Parents of students below the age of 13 may also check the website to locate a Swab-and-Send-Home clinic that offers Government-funded polymerase chain reaction swabs for children.
MOE and SEAB added that those on medical leave due to fever will be allowed to sit for the examinations if they no longer have a fever, and are tested negative after a one-time antigen rapid tests.
They can do a self-swab with antigen rapid tests kits at home and inform their schools on the outcome before their examination.
In the release, MOE and SEAB said that students who miss the exams with valid reasons can apply for special consideration.
“In awarding a grade for these affected candidates, SEAB will consider multiple sources of evidence, such as the candidate’s performance in the other papers and the school cohort's performance in national and school-based examinations for the affected subject, to ensure a fair assessment.
“All special consideration applications are assessed on a case-by-case basis and subjected to a rigorous review process,” they added.
SAFE MANAGEMENT MEASURES REMAIN
Candidates on leave of absence or approved absence who are allowed to sit for the exams will do so in their schools or examination venues, but in a separate room from the other candidates, said MOE and SEAB.
Enhanced safe management measures such as a spacing of at least 3m between candidates and a cap of 10 candidates per examination room, will be applied.
Other safety measures for the other students include temperature taking and visual screening of all candidates, wearing of surgical masks or reusable mask during the exams, as well as staggered dismissal timings and segregated entry and exit routes.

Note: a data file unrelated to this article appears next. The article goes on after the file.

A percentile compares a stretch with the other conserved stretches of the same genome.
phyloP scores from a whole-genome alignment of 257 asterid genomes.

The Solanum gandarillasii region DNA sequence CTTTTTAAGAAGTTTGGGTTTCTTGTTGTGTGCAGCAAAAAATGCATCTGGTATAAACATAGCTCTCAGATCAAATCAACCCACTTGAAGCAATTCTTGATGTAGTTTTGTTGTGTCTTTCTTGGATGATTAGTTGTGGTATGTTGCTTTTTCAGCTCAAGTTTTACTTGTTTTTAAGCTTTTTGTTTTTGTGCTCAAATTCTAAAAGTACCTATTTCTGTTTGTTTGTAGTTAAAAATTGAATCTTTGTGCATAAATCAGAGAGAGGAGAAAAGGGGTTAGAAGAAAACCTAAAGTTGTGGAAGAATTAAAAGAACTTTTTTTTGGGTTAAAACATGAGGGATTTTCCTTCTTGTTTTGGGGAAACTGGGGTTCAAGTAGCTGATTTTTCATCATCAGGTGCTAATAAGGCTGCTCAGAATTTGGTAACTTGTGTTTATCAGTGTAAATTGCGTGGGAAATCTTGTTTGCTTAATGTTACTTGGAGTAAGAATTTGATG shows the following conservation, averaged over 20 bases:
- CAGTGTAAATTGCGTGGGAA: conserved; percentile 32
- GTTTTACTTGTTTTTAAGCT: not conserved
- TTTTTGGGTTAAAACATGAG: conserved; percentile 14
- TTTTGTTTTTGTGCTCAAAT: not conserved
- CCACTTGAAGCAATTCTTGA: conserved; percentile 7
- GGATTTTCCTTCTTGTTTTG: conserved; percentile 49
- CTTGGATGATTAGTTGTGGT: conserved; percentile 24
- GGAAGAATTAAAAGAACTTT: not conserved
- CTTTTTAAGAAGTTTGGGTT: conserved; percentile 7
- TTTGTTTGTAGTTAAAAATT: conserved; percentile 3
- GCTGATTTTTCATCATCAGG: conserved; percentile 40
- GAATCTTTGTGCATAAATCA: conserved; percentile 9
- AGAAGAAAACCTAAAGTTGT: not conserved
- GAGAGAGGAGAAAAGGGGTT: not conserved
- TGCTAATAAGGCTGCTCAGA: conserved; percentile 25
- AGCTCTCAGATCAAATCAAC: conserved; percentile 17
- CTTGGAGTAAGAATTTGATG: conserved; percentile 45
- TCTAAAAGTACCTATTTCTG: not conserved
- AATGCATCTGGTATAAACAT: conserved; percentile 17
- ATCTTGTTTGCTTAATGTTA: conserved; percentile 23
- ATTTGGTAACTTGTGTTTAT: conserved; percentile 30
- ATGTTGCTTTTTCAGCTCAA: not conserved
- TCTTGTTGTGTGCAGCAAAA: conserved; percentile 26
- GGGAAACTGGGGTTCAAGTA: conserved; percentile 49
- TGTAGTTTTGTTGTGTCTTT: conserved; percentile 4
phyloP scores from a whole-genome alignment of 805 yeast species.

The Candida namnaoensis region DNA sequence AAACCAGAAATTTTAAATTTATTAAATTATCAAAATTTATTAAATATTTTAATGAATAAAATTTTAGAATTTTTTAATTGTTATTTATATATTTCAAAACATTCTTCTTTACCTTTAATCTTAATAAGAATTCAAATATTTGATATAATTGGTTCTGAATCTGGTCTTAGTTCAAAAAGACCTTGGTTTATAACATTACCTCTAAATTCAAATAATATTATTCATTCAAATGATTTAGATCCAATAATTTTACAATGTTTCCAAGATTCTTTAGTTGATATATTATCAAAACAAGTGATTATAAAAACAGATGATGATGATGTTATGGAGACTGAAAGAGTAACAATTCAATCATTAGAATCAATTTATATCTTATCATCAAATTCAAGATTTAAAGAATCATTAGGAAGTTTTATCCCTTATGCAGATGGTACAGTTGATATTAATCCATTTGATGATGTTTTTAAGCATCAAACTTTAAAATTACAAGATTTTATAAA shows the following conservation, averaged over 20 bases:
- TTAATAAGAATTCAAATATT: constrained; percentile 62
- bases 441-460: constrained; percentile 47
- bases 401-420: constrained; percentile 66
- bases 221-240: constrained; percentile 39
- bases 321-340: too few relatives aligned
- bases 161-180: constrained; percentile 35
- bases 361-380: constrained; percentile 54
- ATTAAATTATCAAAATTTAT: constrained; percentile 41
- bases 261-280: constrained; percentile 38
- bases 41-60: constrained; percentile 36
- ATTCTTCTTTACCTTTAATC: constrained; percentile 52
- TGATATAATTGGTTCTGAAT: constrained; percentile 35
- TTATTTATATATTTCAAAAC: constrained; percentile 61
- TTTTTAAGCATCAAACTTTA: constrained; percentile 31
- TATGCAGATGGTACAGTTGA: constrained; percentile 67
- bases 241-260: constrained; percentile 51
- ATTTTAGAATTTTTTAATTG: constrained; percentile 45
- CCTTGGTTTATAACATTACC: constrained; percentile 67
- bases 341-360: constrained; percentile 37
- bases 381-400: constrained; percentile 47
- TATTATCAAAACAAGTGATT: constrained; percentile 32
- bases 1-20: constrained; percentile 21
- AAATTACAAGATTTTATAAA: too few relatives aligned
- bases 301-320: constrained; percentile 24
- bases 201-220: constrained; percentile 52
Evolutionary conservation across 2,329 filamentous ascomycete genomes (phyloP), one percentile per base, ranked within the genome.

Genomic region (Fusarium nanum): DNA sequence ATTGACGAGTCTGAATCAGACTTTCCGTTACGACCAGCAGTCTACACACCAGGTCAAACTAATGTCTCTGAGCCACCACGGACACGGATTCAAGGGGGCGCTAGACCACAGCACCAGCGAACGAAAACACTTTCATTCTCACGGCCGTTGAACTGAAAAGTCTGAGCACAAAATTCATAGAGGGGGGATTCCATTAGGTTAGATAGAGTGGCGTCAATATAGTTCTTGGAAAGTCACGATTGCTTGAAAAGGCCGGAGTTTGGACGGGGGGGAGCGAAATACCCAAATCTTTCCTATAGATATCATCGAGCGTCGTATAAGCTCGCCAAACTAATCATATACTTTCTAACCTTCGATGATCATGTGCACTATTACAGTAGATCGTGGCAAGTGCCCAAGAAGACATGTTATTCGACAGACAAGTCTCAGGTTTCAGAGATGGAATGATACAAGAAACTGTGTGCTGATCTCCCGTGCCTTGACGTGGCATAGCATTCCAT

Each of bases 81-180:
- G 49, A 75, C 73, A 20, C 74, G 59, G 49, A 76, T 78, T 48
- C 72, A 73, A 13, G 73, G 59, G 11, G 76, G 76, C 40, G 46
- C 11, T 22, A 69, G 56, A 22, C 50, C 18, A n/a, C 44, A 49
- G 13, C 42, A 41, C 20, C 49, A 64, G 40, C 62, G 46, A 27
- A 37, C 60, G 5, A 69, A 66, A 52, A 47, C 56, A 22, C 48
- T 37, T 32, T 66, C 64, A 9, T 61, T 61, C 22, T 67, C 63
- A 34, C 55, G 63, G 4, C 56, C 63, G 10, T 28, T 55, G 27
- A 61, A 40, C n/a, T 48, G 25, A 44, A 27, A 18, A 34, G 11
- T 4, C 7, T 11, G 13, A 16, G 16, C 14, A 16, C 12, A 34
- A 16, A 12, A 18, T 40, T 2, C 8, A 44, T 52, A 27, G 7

For exams conducted in school halls, areas will be zoned with a maximum of 50 candidates in each zone, and up to 250 candidates per venue.
There will also be a separation of at least 3m between zones. Within each zone, candidates will be seated at least 1.5m apart.
For exams conducted in classrooms, there will be a maximum of 30 candidates in each classroom and they will be seated at least 1.5m apart.
Similar to last year’s arrangements, schools will be implementing a “study break” for graduating ahead of the exams.
This is to minimise the risk of school-based transmissions and reduce the number of students placed on quarantine order or leave of absence, said MOE and SEAB.
During the study break, students are strongly encouraged to remain at home to reduce the risk of contracting COVID-19.
“Schools will remain open for students who require additional support, including those whose home environments may not be conducive for studying,” said MOE and SEAB.
Teachers will also be present to guide students in their learning, with the necessary safe management measures in place.
Parents of primary school students who cannot work from home, or who are unable to secure alternative care arrangements, may also approach their children’s schools for assistance.
MOE and SEAB added that they will monitor the COVID-19 situation and provide timely updates if there are further changes to the examination arrangements.
“We urge all candidates and staff to continue practising good personal hygiene, adhere to safe management measures, and exercise social responsibility,” they said.